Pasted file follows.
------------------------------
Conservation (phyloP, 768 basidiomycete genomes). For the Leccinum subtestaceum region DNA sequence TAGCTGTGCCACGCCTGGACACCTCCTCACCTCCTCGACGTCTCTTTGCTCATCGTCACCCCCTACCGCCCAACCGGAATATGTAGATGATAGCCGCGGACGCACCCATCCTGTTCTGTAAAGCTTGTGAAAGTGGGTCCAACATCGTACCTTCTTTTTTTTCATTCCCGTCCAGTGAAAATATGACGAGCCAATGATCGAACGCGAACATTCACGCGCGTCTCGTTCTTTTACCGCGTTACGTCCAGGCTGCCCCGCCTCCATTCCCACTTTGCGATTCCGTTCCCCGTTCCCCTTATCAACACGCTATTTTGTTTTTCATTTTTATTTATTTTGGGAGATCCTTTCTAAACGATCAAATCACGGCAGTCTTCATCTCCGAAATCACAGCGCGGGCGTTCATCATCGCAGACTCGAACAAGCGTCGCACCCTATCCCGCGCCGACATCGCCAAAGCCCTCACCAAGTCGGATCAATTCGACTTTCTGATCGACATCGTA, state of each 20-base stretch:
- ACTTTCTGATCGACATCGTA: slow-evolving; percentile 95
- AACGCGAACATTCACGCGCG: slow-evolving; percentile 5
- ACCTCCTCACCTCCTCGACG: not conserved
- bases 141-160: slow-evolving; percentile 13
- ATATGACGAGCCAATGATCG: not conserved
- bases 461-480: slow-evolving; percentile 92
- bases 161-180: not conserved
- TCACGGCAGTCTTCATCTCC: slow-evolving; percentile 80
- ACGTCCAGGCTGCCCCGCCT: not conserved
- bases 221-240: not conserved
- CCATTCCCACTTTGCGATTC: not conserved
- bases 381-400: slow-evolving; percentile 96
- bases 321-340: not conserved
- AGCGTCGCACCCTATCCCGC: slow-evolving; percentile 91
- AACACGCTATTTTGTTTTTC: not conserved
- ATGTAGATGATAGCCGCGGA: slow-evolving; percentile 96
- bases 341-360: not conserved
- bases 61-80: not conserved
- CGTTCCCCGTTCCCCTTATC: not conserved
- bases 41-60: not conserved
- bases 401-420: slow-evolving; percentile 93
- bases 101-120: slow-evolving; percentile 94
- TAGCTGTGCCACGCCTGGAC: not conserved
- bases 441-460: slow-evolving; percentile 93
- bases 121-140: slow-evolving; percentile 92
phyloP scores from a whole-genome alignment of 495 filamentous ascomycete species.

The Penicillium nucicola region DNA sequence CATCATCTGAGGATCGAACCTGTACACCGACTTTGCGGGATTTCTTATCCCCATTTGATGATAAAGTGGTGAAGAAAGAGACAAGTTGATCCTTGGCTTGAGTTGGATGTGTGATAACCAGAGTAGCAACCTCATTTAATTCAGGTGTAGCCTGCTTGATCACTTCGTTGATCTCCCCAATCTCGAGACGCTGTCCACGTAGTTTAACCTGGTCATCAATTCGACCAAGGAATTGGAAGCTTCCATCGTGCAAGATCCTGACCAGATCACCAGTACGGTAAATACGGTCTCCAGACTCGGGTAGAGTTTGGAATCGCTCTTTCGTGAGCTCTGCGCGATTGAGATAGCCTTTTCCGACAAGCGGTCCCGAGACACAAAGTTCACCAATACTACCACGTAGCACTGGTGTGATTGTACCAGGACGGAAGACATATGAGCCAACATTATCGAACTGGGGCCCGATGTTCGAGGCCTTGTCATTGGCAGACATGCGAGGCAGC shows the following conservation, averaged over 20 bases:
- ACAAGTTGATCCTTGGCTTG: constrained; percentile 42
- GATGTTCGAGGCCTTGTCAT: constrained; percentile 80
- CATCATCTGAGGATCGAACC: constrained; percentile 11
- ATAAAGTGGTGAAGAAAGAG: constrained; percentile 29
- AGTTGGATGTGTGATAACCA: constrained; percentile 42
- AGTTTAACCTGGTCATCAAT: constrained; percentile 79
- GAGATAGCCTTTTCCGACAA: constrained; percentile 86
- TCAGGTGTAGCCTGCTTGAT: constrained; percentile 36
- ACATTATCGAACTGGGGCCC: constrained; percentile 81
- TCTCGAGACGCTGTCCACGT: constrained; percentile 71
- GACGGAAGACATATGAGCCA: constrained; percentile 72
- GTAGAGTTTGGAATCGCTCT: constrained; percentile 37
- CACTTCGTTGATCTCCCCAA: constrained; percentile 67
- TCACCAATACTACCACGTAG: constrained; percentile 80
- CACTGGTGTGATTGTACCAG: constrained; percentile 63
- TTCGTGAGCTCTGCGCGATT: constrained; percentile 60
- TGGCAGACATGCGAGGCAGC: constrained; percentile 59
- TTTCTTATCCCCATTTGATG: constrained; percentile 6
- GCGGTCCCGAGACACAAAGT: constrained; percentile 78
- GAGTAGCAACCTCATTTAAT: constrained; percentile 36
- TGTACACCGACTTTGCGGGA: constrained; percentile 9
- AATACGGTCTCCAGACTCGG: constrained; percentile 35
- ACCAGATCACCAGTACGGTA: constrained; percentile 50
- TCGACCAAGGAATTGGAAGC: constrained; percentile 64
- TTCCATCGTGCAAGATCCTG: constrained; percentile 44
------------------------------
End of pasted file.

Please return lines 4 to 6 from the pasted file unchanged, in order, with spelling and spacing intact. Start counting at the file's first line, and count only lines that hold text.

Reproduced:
- ACCTCCTCACCTCCTCGACG: not conserved
- bases 141-160: slow-evolving; percentile 13
- ATATGACGAGCCAATGATCG: not conserved